The Harmonized Sales Tax or HST is used to calculate the consumption tax in some of the main states in Canada. The tax is applied to the provinces, where the Canadian government has combined the GST (goods and service tax) and PST (provincial sales tax). The Canada Revenue Agency (CRA) is responsible for charging and gathering the consumption tax from the consumers based in the five Canadian provinces where the Harmonized sales tax system is applicable. The list of the provinces where the Harmonized Sales Tax is charged is:
The HST of 15% is charged in all these Canadian provinces, except for Ontario, where 13% of the HST is applicable. The main goal of the Harmonized Sales Tax in the Canadian states was to eliminate the complex tax system and combine all Types of Taxes into a single centralized tax system. That’s how the government combined goods and service tax and the state tax into HST. The GST credit is granted to the adults and children that fall into the low-Income group category.
The harmonized sales tax was launched in 1997 when a few Canadian provinces collaborated with the government to introduce a blended sales tax. According to this agreement, the provinces and the government decided to combine the goods and service tax with the state tax. The main benefit of this strategy was that the final tax the household from each province had to pay was dropped. Now, each household was supposed to pay the blended tax of 8%. Later, the provinces changed the name of this tax to harmonized sales tax. This new tax system started on 1st April 1997 in the three states of Canada, including New Brunswick, Nova Scotia, and Newfoundland and Labrador.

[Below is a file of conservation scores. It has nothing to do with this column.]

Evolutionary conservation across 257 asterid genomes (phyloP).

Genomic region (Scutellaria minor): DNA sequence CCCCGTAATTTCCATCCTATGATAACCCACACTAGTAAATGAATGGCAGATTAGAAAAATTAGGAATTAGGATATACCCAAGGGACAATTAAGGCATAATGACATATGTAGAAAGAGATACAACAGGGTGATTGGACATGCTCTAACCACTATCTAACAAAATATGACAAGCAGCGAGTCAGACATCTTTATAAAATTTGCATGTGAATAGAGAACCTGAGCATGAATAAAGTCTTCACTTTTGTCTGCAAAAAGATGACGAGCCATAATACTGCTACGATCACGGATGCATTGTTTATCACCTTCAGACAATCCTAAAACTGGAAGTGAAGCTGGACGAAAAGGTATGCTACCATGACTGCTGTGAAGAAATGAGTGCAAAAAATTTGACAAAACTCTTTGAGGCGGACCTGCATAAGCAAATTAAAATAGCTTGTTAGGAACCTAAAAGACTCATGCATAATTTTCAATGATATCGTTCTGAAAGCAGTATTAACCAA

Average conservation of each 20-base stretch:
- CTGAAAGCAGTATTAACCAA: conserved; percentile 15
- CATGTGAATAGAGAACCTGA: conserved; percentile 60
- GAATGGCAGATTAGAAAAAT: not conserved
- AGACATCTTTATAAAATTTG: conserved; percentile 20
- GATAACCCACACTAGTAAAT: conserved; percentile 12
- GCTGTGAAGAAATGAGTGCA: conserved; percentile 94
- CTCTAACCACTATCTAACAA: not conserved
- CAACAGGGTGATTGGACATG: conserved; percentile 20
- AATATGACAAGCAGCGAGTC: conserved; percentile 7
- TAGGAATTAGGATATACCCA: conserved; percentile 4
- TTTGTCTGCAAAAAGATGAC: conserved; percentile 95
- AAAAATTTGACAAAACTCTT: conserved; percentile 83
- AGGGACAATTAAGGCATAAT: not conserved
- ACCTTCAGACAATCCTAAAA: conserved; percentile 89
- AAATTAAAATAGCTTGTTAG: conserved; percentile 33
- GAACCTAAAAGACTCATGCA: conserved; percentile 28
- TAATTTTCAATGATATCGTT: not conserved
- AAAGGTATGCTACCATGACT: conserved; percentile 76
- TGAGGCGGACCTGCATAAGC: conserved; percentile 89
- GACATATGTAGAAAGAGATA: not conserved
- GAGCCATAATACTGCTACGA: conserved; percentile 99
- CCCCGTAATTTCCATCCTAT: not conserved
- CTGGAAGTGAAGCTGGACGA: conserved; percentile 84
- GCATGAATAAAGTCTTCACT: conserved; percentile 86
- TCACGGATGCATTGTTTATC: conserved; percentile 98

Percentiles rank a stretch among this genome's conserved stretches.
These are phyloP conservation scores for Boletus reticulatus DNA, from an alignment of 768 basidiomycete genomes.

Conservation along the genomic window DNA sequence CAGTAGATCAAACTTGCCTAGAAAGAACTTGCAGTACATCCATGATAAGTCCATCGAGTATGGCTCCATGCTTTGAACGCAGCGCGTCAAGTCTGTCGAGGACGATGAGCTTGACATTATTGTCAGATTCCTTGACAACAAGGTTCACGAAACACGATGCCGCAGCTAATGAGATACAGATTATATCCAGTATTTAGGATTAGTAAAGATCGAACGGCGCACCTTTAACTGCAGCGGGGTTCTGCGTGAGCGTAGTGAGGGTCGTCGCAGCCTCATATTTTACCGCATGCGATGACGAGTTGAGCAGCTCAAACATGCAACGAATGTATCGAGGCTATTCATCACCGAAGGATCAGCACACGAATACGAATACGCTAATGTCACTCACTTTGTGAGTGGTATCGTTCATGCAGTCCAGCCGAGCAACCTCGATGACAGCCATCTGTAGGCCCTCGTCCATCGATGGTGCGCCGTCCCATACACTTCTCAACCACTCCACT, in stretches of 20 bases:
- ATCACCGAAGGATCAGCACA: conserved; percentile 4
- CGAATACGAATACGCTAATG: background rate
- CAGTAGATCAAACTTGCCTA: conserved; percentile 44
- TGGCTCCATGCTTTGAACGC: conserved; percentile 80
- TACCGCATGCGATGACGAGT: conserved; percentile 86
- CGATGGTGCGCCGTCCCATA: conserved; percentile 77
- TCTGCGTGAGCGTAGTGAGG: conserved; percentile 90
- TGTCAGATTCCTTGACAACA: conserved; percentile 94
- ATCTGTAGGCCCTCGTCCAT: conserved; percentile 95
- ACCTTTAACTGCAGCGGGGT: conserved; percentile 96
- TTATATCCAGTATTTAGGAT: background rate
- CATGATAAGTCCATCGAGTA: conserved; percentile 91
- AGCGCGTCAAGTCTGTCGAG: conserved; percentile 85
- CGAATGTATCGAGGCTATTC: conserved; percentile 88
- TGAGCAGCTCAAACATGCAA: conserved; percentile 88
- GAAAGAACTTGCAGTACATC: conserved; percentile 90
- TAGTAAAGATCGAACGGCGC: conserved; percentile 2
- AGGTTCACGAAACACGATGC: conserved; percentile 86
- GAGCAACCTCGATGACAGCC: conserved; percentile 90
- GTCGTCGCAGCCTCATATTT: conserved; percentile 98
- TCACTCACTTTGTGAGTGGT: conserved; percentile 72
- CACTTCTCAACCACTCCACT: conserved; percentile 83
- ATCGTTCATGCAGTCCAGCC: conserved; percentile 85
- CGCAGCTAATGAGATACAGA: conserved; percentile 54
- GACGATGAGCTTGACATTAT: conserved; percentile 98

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Every year, the Canada Revenue Agency collects the Harmonized Sales Tax from each household in the selected provinces. The final amount is submitted to each province. The research and studies have proven the advantage of this new tax system for the Canadian government as well as consumers. Many amendments have been witnessed in the HST tax system. For example, the Canadian government dropped the goods and service tax to 6% in 2006. As a result, the new HST of 14% was implemented in the three Canadian states. Once again, the GST was dropped to 5% in 2008.
In 2008, the Canadian government started to pressure and encourage the other provinces (excluded from the HST system) to adapt to this new taxation system to improve the Canadian Economy. It was done to make the Canadian business better and more competitive on the global level. The government asked the states to abandon the regular provincial tax system and embrace the Harmonized Sales Tax.
In 2009, two more states, i.e. Ontario and British Columbia signed the agreement with the government and adapted to this new taxation structure. In Ontario, the Harmonized Sales Tax came into effect in 2010.
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